T.C. Boyle Stories

T.C. Boyle Stories

  • Publish Date: 1999-11-01
  • Binding: Paperback
  • Author: T.C. Boyle
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Gathered into one volume, the first four short story collections of T.C. Boyle, winner of the 2015 Rea Award for the Short Story

T. C. Boyle
is one of the most inventive and wickedly funny short story writers at work today. Over the course of twenty-five years, Boyle has built up a body of short fiction that is remarkable in its range, richness, and exuberance. His stories have won accolades for their irony and black humor, for their verbal pyrotechnics, for their fascination with everything bizarre and queasy, and for the razor-sharp way in which they dissect America's obsession with image and materialism. Gathered together here are all of the stories that have appeared in his four previous collections, as well as seven that have never before appeared in book form. Together they comprise a book of small treasures, a definitive gift for Boyle fans and for every reader ready to discover the "ferocious, delicious imagination" (Los Angeles Times Book Review) of a "vibrant sensibility fully engaged with American society" (The New York Times). Skinny, earringed, satanically goateed, T. Coraghessan Boyle is the trickster figure of American letters. Part court jester, part holy fool, he slips in and out of various narrative disguises as it suits him. Nowhere is this more evident than in his short fiction, in which he bounces from psychological naturalism to giddy slapstick, dreamy surrealism to biting satire--sometimes within the space of a single tale. The sprawling and idiosyncratic T.C. Boyle Stories brings together his four previous volumes of short fiction, Descent of Man (1979), Greasy Lake (1985), If the River Was Whiskey (1989), and Without a Hero (1994), as well as seven previously uncollected stories, two of which have never before seen print. In both range and sheer heft, it's a remarkable collection, the more so since it represents an artist only midway through his career.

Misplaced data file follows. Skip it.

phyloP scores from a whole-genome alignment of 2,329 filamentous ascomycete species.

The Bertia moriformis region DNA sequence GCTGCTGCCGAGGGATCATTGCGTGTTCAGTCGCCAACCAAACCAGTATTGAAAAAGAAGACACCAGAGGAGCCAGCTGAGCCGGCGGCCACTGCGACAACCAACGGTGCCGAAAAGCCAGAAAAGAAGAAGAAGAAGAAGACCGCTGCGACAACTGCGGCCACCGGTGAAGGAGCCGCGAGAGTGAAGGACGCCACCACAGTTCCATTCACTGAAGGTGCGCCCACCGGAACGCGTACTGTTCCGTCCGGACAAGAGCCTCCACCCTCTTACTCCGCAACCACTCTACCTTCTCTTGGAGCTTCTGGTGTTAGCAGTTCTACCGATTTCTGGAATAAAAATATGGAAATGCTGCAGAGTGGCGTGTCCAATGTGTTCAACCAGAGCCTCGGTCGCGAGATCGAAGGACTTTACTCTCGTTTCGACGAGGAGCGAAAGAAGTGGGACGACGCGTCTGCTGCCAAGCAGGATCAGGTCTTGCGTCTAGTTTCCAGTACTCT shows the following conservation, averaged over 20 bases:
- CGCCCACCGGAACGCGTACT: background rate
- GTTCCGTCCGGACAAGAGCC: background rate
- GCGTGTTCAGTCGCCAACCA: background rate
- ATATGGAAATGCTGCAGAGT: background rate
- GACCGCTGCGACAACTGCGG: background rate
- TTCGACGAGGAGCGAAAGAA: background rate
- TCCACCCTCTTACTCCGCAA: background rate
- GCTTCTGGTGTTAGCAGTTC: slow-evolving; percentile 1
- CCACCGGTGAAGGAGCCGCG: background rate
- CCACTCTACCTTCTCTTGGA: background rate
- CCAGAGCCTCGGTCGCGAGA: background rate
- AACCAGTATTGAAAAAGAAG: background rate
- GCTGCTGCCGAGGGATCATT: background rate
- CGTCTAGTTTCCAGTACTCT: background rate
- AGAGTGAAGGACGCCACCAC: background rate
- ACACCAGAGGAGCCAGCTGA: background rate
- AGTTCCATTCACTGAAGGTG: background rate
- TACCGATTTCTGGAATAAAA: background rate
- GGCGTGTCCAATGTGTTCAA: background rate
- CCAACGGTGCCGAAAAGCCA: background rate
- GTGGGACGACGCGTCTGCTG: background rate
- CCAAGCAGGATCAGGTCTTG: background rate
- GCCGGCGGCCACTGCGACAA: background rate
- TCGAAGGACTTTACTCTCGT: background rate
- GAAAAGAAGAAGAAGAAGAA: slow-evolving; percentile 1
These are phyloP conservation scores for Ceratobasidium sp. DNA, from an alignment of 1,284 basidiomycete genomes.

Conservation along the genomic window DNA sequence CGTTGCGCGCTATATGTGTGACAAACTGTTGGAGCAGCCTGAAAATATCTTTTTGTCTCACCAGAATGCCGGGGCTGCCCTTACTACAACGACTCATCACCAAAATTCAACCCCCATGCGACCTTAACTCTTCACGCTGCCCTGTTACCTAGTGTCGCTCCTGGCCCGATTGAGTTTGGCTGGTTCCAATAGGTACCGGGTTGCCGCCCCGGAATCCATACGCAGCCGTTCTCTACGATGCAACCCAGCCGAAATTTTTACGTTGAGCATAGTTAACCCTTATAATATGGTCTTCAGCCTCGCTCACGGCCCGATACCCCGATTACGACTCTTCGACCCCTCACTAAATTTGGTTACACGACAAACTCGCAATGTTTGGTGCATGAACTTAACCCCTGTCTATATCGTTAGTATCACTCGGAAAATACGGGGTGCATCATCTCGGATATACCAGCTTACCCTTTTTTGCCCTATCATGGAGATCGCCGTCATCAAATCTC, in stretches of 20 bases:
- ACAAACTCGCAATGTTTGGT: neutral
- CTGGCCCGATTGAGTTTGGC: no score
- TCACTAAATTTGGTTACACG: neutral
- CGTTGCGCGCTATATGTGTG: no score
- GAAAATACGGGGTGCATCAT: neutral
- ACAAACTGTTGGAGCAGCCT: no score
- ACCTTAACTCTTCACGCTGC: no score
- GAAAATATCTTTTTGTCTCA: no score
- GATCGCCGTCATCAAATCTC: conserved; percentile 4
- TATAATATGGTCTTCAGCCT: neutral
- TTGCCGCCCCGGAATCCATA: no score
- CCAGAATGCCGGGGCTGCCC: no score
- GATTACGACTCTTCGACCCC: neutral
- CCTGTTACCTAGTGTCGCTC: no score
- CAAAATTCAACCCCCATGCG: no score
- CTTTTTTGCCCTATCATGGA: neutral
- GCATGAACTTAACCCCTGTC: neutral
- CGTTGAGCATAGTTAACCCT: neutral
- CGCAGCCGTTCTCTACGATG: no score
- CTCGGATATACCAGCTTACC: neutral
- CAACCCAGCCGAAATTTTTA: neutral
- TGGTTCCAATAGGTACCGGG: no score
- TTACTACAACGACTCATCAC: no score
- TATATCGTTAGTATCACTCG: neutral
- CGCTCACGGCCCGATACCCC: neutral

These stories find Boyle partying like it's 1999. He zeroes in on our age's most uncomfortable obsessions, its late-capitalist fetishes and millenarian fears: nervous Los Angelenos suckered into buying a Montana survivalist's retreat ("On for the Long Haul"); a hygienically obsessed girlfriend who insists on wearing a full-body condom ("Modern Love"); a rich, guilty couple suffocating under the weight of a lifetime's possessions ("Filthy with Things"). Elsewhere, he updates Gogol for late Soviet times ("The Overcoat II"), retells the death of blues god Robert Johnson ("Hellhound on My Trail"), even goes clubbing with that hot '90s property, the author of Mansfield Park ("I Dated Jane Austen"). Boyle's comic range is unparalleled, his timing razor-sharp as he skewers everyone from burglar alarm salesmen to the Beats. Like all tricksters, the author uses our own vanity and hypocrisy against us--but with barbs as witty as those found in T.C. Boyle Stories, not even his victims will mind. --Mary Park

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